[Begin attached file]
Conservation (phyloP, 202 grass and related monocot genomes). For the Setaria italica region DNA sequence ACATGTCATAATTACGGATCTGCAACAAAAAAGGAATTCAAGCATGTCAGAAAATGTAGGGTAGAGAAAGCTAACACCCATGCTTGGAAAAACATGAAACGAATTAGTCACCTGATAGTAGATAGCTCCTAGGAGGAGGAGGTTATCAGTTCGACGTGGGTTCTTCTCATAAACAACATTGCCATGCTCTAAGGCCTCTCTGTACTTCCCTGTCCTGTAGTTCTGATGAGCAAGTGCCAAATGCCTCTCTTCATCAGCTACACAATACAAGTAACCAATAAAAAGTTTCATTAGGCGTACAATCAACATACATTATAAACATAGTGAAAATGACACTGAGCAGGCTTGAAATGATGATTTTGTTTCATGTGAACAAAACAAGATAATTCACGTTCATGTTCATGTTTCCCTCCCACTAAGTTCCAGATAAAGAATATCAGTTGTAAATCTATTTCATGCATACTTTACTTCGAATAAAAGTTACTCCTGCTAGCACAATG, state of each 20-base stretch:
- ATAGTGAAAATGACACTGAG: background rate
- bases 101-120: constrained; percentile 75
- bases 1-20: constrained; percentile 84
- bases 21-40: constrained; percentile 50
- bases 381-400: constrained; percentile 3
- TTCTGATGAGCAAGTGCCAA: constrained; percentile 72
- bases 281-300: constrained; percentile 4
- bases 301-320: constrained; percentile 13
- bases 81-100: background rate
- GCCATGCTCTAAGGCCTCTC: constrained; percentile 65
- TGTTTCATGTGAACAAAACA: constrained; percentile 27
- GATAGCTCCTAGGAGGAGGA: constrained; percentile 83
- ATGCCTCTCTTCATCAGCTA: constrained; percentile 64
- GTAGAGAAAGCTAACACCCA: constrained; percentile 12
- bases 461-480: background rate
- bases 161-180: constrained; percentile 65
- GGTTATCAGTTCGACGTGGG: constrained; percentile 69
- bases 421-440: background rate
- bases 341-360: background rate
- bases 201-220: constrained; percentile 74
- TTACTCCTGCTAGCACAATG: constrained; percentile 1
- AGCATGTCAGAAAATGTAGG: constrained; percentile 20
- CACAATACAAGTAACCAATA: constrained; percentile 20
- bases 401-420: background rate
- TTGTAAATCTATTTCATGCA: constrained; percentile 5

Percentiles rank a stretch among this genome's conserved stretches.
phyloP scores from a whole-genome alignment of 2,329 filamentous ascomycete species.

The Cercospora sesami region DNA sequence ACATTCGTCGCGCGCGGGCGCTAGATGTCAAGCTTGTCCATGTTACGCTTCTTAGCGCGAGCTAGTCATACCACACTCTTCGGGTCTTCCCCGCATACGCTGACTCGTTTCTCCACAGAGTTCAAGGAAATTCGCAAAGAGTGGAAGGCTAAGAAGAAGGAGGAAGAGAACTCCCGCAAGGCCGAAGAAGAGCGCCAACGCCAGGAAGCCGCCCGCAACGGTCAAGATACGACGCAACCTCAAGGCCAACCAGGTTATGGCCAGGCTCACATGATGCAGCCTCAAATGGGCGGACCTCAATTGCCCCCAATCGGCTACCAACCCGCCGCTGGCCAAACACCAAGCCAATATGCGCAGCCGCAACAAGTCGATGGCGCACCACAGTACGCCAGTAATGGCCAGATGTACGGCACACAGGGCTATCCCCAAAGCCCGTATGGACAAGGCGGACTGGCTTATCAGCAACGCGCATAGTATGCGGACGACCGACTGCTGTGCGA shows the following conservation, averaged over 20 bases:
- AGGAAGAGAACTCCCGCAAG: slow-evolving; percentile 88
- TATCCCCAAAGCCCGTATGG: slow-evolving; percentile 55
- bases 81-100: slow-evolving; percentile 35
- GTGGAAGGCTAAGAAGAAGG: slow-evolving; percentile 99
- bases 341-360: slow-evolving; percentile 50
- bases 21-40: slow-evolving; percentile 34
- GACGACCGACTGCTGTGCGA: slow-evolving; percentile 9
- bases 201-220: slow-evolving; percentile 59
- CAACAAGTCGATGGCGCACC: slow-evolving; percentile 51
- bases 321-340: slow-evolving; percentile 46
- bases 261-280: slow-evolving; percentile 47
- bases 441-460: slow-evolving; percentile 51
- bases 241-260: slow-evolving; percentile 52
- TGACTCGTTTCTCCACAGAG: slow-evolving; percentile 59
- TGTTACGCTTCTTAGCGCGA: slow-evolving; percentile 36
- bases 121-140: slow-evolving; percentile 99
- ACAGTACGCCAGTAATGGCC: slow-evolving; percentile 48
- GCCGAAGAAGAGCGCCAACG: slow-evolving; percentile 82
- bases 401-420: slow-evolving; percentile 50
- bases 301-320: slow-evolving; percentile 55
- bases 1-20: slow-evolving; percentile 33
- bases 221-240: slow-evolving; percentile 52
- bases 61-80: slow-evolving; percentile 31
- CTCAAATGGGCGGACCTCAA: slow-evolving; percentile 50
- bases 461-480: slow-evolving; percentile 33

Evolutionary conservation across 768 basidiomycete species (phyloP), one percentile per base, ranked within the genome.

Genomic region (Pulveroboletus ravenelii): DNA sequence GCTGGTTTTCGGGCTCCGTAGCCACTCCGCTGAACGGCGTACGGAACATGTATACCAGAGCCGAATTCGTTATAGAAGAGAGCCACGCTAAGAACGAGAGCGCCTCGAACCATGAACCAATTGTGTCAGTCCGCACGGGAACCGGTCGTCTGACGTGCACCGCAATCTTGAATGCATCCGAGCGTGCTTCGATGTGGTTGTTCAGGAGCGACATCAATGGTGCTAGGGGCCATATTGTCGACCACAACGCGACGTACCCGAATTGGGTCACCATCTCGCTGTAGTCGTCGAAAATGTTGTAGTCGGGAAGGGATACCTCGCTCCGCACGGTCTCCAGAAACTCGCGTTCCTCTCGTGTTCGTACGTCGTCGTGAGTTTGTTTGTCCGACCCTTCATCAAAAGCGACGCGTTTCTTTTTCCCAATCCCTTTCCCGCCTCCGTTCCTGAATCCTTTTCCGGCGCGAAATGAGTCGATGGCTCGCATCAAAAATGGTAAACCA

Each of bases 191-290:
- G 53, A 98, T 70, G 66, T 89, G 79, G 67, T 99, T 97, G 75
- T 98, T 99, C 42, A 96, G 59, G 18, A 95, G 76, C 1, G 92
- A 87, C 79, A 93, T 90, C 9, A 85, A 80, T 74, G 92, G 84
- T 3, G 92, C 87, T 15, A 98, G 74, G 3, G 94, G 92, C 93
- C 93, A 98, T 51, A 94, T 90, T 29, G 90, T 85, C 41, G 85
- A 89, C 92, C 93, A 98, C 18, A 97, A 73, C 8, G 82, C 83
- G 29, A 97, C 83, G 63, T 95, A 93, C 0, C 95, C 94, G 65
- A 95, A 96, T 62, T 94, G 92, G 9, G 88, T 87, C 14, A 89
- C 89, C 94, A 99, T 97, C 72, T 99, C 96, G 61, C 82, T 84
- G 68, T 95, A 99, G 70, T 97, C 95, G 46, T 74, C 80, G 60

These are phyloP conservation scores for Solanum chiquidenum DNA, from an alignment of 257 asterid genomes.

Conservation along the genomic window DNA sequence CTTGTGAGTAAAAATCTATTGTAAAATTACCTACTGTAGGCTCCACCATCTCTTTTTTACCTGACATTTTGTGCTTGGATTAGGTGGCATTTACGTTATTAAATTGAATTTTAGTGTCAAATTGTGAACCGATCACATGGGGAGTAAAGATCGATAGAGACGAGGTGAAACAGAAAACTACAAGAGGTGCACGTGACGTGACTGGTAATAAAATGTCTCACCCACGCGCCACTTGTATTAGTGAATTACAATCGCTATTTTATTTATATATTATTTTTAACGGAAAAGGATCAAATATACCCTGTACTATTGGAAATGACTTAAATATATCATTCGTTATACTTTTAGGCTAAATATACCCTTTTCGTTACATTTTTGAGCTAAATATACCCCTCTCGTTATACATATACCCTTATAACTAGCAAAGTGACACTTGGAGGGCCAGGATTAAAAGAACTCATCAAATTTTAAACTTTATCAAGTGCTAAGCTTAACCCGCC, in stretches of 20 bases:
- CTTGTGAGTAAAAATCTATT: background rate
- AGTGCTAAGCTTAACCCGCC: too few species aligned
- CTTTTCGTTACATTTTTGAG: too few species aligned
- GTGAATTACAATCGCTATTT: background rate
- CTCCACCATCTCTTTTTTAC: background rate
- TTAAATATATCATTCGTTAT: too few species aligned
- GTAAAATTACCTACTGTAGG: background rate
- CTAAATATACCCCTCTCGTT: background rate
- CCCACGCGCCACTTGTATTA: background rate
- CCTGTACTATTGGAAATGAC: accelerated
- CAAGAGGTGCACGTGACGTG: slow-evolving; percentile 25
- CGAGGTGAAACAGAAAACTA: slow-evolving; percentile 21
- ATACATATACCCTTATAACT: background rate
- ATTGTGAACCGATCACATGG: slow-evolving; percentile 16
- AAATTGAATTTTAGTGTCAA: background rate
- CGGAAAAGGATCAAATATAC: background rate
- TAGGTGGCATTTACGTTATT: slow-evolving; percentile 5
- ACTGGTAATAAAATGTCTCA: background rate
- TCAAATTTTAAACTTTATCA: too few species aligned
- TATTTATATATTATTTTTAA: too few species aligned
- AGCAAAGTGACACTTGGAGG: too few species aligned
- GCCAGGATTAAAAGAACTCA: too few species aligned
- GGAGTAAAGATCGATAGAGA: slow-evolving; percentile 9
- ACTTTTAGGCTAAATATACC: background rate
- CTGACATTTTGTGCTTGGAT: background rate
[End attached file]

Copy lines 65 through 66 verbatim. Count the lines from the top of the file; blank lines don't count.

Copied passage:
- A 95, A 96, T 62, T 94, G 92, G 9, G 88, T 87, C 14, A 89
- C 89, C 94, A 99, T 97, C 72, T 99, C 96, G 61, C 82, T 84